On Friday evening, I attended my first kabuki performance with my Practical Japanese classmates. During Discover Kabuki, a limited-time program offered at the National Theatre of Japan, a kabuki actor and an English-speaking TV personality walked us through the components of the traditional Japanese art before our show. Performed exclusively by men (although interestingly, it originated with women actors in roles for both men and women), kabuki incorporates elaborate makeup, costuming, and a dramatized style of acting. Both the on-stage movements and the dialogue were delivered very deliberately, with a great emphasis on sound effects (made with both a hidden orchestra and a simple wooden instrument called hyōshigi). This was certainly different than any theater-going experience I’ve had thus far. I felt very lucky to experience such a vital tradition with the help of an English audio guide, as well my language professor.

In this picture, a painted screen is descending over the kabuki set. The curtain behind it displays black, green, and orange – kabuki’s trademark colors.

Some of my best adventures have come from tagging along on my friends’ school or work assignments. This weekend’s adventure took place at Tokyo’s National Museum of Modern Art. For the very reasonable fee of ¥250 for college students (¥500 for full admission price), we traversed the museum’s four floors of paintings, photography, and other mediums by Japanese and non-Japanese artists alike. Aside from contemporary Japanese artists like Tsuguharu Foujita, MOMAT also had collections that featured famed Western artists such as Pablo Picasso and Jackson Pollock. This didn’t come as much of a surprise, considering that much of contemporary Japanese art, and contemporary Japan in general, is inspired by or viewed in proximity to the West (according both to my classes and a MOMAT plaque that I read). What I was surprised …continue reading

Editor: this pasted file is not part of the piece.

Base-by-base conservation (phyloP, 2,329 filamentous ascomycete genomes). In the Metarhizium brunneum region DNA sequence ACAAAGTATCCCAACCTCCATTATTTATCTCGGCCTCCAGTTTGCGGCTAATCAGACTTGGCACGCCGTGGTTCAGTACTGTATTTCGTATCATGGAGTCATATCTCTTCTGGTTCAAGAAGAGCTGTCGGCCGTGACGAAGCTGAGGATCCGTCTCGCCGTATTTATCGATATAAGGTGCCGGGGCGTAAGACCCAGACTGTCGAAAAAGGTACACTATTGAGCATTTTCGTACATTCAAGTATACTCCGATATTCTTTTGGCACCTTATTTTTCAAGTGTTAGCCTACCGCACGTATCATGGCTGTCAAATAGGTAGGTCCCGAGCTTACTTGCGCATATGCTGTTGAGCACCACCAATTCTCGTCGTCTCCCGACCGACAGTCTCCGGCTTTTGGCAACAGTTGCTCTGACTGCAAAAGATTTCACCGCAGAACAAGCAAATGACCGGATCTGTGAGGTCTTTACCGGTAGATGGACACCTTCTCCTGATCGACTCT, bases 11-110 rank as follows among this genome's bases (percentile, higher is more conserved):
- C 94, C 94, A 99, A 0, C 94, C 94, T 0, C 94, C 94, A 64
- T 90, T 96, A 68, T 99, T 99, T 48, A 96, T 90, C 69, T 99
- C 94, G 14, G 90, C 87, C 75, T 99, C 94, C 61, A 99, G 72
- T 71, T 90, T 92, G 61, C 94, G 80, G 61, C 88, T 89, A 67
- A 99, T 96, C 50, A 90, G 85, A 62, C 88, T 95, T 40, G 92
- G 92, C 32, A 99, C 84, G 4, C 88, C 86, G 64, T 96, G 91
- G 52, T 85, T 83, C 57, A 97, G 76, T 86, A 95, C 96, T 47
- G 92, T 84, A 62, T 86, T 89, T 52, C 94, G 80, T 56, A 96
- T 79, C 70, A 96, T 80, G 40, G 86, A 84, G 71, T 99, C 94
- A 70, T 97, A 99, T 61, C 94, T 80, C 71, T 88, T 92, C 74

Culture, Language, and This Week in Tokyo Adventures

Somehow, it has officially been over three weeks since my peers and I arrived in Japan – in case you needed any further proof that time is a fake concept. Joking aside, it is hard to believe that I’m soon to be a third of the way through my TUJ experience. From konbini ticket machine misadventures to early evening trips to beautiful districts like Ginza, I feel as fascinated with Tokyo as when I arrived, and only a bit less vulnerable. Yet, even with what feels like base knowledge of language and Japanese life, I am adapting fairly quickly – to my commute to and from school, sorting through Yen coins (for which, up to the equivalent of ¥500 exists!), and even interactions with local people.

In addition, my TUJ classes have guaranteed I’m never deprived of knowledge about my host country. In East Asia & the United States, I’ve been learning about Japan’s past and current international relationships. Surprisingly, I’ve also found my Practical Japanese for Study Abroad Students to be at least just as much about Japanese culture as it as about language. Though this was not what I was expecting from a “practical” course, our studies on cultural elements (such as amae, Shintoism and Buddhism, wabi-sabi, and the Japanese school system) have been just as rewarding. I also think, revisiting what “practical” can mean, learning the culture of a host country can be just as important as learning language.

I’ve been trying to apply my cumulative knowledge about both Japanese language and culture as I continue to explore the city, while alone and with friends. This week’s adventures haven’t included any formal trips, but have been enriching nonetheless. Last Sunday, I visited Ikebukuro for the first time with a friend. After successfully communicating with waiters and ordering food …continue reading